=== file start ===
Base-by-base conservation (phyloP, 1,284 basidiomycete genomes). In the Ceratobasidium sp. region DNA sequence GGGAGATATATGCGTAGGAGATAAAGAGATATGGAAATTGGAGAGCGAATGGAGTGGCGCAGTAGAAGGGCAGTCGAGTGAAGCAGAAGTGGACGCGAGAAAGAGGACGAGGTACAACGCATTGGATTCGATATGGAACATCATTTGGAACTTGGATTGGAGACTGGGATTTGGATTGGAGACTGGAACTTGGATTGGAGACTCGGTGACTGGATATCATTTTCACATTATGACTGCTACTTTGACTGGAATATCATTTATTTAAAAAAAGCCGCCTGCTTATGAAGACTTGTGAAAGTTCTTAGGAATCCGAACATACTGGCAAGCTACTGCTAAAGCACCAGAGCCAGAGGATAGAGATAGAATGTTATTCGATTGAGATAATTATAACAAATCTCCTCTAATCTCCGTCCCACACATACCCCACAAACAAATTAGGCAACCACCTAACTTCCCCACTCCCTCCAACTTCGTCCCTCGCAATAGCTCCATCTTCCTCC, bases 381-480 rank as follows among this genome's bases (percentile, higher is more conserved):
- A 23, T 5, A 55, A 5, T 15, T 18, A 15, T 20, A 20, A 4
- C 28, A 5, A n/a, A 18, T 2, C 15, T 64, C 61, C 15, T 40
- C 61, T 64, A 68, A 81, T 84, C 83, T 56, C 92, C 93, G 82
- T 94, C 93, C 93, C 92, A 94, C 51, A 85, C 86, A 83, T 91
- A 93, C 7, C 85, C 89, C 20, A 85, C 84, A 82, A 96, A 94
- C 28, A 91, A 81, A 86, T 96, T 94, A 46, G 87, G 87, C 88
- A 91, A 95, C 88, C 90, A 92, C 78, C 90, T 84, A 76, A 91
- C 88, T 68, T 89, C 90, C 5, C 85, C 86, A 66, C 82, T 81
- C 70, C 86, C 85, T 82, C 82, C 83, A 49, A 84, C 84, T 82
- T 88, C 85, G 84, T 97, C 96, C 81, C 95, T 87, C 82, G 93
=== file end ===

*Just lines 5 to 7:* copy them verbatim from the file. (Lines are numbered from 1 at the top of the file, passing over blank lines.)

- T 94, C 93, C 93, C 92, A 94, C 51, A 85, C 86, A 83, T 91
- A 93, C 7, C 85, C 89, C 20, A 85, C 84, A 82, A 96, A 94
- C 28, A 91, A 81, A 86, T 96, T 94, A 46, G 87, G 87, C 88